More Than 2 Million in 90 Percent of Voting Districts Joined March for Our Lives Protests

More than 2 million people participated in the March for Our Lives protest against gun violence over the weekend, according to the nation's largest gun violence prevention group.

Activists demonstrated in 387 congressional districts, or 90 percent of all voting districts in the U.S. across party lines, according to Everytown for Gun Safety, which assisted the survivors from Marjory Stoneman Douglas High School in organizing marches in Washington, D.C., and worldwide. There were more than 850 sibling marches across the world.

The Stoneman Douglas survivors organized Saturday's march after a 19-year-old gunman fatally shot 17 people at their school in Parkland, Florida, on February 14 with a legally purchased AR-15. An estimated 800,000 gun protesters gathered in the district alone to issue lawmakers three demands: Ban the assault weapons often used to execute mass shootings; end the sale of high-capacity magazines; and implement universal background checks for every gun sale, closing the current background check loopholes.

The widespread activism across congressional districts is significant for the gun control movement. Almost immediately after the shooting, Marjory Stoneman Douglas survivors used their national platform to put the gun industry and politicians they deemed to be in the pockets of the National Rifle Association on notice.

Protesters gather for the March for Our Lives rally along Pennsylvania Avenue on March 24 in Washington, D.C. Hundreds of thousands of demonstrators, including students, teachers and parents gathered in Washington for the anti-gun violence rally organized by survivors of the Marjory Stoneman Douglas High School shooting on February 14 that left 17 dead and 17 others wounded. More than 800 related events are taking place around the world to call for legislative action to address school safety and gun violence. Photo by Chip Somodevilla/Getty Images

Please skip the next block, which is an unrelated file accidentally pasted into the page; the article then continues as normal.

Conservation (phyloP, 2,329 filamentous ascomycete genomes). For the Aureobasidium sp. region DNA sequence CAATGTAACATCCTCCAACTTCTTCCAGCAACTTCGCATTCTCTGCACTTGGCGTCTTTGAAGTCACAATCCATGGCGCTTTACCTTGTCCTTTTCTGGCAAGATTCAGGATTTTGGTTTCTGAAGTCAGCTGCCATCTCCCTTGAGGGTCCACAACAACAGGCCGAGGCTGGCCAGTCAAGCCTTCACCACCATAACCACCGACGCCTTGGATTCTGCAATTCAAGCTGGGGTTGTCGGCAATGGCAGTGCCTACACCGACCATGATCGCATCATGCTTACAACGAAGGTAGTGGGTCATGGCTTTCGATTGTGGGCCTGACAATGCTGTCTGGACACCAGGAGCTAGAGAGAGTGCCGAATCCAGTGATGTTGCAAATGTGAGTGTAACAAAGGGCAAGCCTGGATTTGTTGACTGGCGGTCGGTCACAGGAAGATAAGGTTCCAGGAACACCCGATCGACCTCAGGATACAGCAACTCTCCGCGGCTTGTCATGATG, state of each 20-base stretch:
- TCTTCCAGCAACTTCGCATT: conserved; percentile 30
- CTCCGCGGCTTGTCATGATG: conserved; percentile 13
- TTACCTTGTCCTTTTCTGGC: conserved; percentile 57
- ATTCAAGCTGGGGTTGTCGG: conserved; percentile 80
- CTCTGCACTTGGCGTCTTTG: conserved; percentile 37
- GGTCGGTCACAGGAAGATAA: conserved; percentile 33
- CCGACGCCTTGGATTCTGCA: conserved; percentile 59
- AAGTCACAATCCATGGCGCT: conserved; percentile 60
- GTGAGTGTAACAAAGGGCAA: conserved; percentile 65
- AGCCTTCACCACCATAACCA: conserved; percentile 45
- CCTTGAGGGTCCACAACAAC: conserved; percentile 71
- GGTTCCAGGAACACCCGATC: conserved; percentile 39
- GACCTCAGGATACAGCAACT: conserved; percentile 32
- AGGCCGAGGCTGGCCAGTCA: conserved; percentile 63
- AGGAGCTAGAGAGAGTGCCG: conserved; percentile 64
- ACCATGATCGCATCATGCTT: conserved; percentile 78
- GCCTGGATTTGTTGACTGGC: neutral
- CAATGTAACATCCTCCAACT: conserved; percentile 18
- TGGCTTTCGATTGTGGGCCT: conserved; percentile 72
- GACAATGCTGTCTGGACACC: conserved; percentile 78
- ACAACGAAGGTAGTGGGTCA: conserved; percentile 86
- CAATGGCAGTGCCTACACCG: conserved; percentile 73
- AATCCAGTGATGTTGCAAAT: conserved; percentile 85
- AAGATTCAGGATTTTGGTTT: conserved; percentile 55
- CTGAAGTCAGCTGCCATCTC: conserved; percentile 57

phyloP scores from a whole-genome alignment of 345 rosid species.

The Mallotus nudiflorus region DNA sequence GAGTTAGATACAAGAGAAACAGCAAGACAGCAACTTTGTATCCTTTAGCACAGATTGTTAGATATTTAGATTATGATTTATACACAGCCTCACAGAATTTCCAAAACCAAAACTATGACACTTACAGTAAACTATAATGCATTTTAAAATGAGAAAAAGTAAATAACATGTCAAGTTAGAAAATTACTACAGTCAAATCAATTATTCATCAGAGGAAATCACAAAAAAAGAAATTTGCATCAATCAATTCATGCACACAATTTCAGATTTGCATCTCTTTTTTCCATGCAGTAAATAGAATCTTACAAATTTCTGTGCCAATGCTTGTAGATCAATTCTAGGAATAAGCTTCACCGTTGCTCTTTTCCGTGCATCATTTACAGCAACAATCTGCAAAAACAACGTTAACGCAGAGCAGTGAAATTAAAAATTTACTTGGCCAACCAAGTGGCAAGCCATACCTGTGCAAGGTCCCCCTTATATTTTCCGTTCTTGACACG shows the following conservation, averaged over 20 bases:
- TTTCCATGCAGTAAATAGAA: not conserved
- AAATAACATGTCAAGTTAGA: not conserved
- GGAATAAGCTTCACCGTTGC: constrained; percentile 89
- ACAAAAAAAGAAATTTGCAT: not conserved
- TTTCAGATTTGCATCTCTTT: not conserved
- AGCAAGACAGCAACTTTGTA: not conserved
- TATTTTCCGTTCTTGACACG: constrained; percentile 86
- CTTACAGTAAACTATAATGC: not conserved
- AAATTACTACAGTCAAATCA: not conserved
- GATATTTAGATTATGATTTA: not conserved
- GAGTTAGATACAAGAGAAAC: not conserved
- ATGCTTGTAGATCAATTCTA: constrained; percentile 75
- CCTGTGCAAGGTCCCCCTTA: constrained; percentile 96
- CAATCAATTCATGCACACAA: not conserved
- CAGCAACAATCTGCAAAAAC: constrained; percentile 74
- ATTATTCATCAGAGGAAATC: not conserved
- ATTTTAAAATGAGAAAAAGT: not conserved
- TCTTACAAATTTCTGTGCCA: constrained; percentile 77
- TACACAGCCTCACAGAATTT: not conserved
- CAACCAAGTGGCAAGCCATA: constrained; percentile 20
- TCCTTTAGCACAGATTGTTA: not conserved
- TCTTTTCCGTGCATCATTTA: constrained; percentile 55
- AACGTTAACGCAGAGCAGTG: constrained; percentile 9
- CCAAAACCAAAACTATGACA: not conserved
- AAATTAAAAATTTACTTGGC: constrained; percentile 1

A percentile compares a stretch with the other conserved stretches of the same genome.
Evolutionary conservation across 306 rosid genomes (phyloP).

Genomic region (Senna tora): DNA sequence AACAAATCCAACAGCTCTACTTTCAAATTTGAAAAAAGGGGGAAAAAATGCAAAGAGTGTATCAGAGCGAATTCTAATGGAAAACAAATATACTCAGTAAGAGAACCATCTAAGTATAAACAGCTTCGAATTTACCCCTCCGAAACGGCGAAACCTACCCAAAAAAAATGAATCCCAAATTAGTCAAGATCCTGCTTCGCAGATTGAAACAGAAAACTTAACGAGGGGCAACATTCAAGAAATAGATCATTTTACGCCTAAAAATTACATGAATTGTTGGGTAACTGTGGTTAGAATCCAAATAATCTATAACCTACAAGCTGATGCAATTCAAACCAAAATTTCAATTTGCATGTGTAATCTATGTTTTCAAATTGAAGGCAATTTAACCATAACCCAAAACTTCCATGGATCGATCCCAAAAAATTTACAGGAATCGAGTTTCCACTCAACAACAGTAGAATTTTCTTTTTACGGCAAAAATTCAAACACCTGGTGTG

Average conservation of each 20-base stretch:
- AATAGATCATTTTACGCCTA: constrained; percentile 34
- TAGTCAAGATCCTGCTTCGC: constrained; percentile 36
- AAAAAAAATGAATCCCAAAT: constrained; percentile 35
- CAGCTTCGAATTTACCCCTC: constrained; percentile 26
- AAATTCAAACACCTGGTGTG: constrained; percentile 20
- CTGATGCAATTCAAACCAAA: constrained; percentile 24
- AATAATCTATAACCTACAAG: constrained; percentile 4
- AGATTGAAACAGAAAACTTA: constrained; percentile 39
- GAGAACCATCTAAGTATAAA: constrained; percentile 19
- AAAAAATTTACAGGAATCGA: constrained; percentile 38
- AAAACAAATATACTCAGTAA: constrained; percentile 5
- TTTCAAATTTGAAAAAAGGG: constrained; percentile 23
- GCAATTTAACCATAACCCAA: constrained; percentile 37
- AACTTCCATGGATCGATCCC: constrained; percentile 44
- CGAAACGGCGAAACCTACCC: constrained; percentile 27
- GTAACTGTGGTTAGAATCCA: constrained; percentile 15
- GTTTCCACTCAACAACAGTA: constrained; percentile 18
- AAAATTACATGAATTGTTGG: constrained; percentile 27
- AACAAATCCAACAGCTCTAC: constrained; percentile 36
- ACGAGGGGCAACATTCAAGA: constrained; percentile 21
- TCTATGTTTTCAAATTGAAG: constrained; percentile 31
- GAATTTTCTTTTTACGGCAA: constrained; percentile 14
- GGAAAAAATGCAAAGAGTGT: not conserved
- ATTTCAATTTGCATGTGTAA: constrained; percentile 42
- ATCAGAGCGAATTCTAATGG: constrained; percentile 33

"Politicians: Either represent the people or get out. Stand with us or beware, the voters are coming," 17-year-old Cameron Kasky, a junior at Marjory Stoneman Douglas, told Washington, D.C., protesters. "Our voices are powerful and our votes matter."

The movement's momentum doesn't appear to be subsiding. On Monday, Everytown announced it would allocate $1 million toward a grant program for students to get involved in nationwide Students Demand Action chapters. The organization will also assist with voter registration drives, including pre-registering 16- and 17-year-olds.

Related: Gun control protests aren't going away this time

"On Saturday, we marched," said Julia Spoor, 16, a founding member of Students Demand Action, in Everytown's statement. "On Monday and every day after, we'll organize and keep growing this movement until this crisis ends."

Today, millions of Americans showed up to #MarchForOurLives. In a few months, we’ll show up to the polls and elect gun-sense candidates who put our lives first.

— Everytown (@Everytown) March 25, 2018

Everytown also said it will continue to help students participate in gun control activism, saying more than 200 events are planned over the next two weeks.

Students around the country had walked out on March 14, the one-month anniversary of the Parkland shooting and on April 20, the 19th anniversary of the Columbine High School shooting, students will again walk out of their classrooms. The forthcoming demonstration, called the National School Walkout, will also take aim at politicians and protest "congressional, state, and local failures to take action to prevent gun violence," its website says.